Climate Change & Women’s Financial Inclusion

September 15, 2023

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By 2050, climate change effects are expected to cause the internal displacement of 216 million people (IOM, 2023); sea level rise of multiple feet and associated flooding in New York City and other global coastal cities (Oppenheimer et al., 2019; NY DEC, n.d.); and water stress for more than 70% of the world’s population (FAO, 2021), among other social, economic and environmental impacts. In other words, climate change effects will financially impact nearly everyone in the coming decades.

Financial services providers (FSPs), policymakers, the donor community and think tanks are increasingly interested in how women’s financial inclusion can increase individual or household-level resilience to the impacts of climate change. While the scientific community has developed a strong body of evidence quantifying the impacts of climate change on the environment, and the disproportionate effects on historically marginalized groups, including women, there is still a large gap in the evidence base on how climate change will impact individual-level finances and financial health among low-income women, households and small businesses (Miller, Krishnan & Ruiz, 2023; Notta & Zetterli, 2023; UNSGSA, 2023).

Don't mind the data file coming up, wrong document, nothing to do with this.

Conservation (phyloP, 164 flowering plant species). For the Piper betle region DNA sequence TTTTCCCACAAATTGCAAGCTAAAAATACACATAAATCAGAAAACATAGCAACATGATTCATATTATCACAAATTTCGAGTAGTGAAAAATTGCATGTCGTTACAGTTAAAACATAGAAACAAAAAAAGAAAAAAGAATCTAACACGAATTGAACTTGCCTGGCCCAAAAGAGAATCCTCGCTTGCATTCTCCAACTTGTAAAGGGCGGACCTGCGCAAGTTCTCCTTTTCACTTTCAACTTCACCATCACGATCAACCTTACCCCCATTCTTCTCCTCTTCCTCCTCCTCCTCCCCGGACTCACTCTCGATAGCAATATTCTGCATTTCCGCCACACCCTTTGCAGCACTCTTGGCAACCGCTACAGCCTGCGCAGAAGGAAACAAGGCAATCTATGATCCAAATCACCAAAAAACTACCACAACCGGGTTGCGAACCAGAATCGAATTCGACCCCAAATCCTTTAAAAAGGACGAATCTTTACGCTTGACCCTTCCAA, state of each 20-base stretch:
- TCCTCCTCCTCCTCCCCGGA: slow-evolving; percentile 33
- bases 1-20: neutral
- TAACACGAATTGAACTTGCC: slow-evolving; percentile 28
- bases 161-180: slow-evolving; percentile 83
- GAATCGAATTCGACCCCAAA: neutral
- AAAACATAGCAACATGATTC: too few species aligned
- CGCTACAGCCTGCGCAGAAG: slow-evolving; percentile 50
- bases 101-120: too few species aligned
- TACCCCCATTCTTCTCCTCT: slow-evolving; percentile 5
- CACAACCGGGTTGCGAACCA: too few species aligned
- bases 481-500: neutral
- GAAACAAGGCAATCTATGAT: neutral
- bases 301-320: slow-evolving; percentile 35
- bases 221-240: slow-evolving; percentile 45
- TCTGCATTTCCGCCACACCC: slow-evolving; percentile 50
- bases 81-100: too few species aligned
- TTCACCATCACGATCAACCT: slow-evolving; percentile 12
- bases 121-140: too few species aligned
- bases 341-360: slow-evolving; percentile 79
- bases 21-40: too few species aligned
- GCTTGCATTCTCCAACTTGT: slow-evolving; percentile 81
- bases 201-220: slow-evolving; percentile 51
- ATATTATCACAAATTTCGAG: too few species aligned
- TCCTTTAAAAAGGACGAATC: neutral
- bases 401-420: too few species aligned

As an organization specifically focused on pursuing women’s economic security and prosperity, Women’s World Banking is eager to help close this gap and identify evidence of climate realities specific to low-income women. Our aim is to, support women as they adapt their financial lives in the face of these of these climate-related impacts and advocate for a gender lens in financial services design and delivery—as well as in conversations, investments, grants and policy-related to climate change and its economic impacts.

This research agenda articulates four opportunities to close the evidence gap on the impacts of climate change to women’s financial inclusion, and highlights key actors, topics and financial products and channels that can enable greater financial resilience amidst climate impacts on women.